Daniel Lebhardt last played in Oxford on June 24th this year, and my expectations were high, given the quality of his performances then and on the three other times I've heard him play. Here at St John the Evangelist he made an immediate impression, appearing from the chancel, striding easily to the Steinway piano on its dais, then sitting and instantly playing the opening notes of W.A. Mozart's Piano Sonata no.6 in D major in one smooth movement. No fiddling with the piano stool, no twiddling of the fingers, no composing himself; just up and at the music.
The second movement is a 'rondeau en polonaise' rather than the more anticipated 'andante', and Mr Lebhardt graced it with a gossamer-light touch on the keys. After the briefest of pauses he launched into the theme with variations, a very extended movement for Mozart, and technically challenging, involving much crossing of hands; but the reward is great, and anyone listening unsighted might have been forgiven for imagining two players and four hands at the piano, such was the overlaid density of sound. The last few of these many variations were Mozart in top form, with an almost hypnotic quality in the music as it slowed to 'adagio' and then 'lento' pace.
We now moved from Munich to the plains of Central Poland for three Chopin mazurkas, Op. 28, the third of which played in quasi-waltz time. The second Chopin item was his Barcarolle in F sharp, a stylised version of a Venetian gondoliers' boating song, the Barcarola. It's a bit of a stretch from the Chiesa de la Madonna dell'Orto to Iffley Road, but this is Chopin in his most lyrical mode, that of his Nocturnes, and the attentive viewer, following the pianist's long fingers rippling up and down the keys, could perhaps make with him the long journey from Venice to Oxford via Paris.
The first half of the concert was concluded by Prokofiev's Sonata no. 3 in A minor. This is a short, (c. 8 minutes) virile work and fast and furious from the start, and this impression was accentuated by Mr Lebhardt's coming down on the opening crashing chords almost before he'd sat down. The people in front of me almost jumped out of their skins! The tempestuous energy was only briefly relieved by a more lyrical secondary theme, in which Mr Lebhardt showed off his delicacy of touch.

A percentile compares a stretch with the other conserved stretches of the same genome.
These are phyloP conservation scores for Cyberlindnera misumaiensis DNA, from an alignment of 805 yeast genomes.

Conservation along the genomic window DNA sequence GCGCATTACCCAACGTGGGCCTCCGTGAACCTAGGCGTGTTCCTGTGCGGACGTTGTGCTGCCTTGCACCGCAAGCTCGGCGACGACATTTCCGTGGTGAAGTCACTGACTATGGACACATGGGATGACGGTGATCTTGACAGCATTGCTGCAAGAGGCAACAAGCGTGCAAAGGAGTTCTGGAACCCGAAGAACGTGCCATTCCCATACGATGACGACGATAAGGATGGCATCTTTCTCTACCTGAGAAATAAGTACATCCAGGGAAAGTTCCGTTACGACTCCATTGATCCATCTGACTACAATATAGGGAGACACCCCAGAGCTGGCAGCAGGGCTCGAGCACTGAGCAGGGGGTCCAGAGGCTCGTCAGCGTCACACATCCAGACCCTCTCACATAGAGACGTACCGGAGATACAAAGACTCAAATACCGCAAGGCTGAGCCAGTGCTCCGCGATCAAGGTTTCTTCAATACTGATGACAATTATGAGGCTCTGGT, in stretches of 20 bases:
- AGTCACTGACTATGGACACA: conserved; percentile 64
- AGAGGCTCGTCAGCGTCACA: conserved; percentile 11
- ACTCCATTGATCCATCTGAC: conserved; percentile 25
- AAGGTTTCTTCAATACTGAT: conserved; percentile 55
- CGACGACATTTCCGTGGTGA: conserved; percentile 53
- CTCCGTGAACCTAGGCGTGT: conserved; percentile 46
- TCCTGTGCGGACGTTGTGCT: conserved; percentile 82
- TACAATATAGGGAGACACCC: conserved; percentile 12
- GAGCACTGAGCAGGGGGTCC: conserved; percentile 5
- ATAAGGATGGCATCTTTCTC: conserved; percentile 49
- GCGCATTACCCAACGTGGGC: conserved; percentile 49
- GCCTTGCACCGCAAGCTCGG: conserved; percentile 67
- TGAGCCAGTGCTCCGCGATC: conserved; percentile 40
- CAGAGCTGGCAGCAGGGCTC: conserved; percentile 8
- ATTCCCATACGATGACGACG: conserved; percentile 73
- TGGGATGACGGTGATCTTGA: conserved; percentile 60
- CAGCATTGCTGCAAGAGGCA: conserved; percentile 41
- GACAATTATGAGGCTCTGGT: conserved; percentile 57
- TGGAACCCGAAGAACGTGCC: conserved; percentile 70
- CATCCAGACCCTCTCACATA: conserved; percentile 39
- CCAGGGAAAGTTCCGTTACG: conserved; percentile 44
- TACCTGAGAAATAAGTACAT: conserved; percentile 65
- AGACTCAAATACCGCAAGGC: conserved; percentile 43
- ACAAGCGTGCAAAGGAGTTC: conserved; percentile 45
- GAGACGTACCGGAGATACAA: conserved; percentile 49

After the interval we moved to and remained in Hungary, the soloist's home country, in the company of Franz Liszt and Bela Bartok. The former's Hungarian Rhapsody no. 1, is quite brief but complex in its dichotomic structure, slipping on a sixpence from quick time and slow time and back again. Mr Lebhardt spent much of the time with his right hand at the very top end of the range. Bartok's Four Dirges are Romanian funeral grieving songs, brief and spare music but full of muted passion. The second and third had an insistent beat, and especially in the latter I seemed to detect the tolling of the bell in the churchyard belfry. For the only time during the concert Mr Lebhardt played from the score – he told me afterwards he would have felt slightly less than secure playing it from memory.
Sandwiching the funeral music was something southern and gay, Liszt's Spanish Rhapsody. The programme notes talked of fandangos and hispanophilia, but the Spanish nature of the music to my ear was covert rather than overt. That said, at the halfway point Mr Lebhardt went at the chords like a stomping flamenco dancer, if not a Turkish whirling dervish, and after a brief moment of stillness, the dancer perhaps flopping to the floor in exhaustion, he closed the work and concert in a dazzling firestorm of sound that had the audience cheering, some of them on their feet.
This was a treat of a recital from a young master. Everything about Daniel Lebhardt speaks of musical pedigree, from his unhurried presence, his still but alert demeanour at the keyboard and his command of tempo and colour. Add to this a perfectly chosen programme, and Sunday's audience knew that SJE Arts' 2017 Piano Series had concluded in scintillating fashion.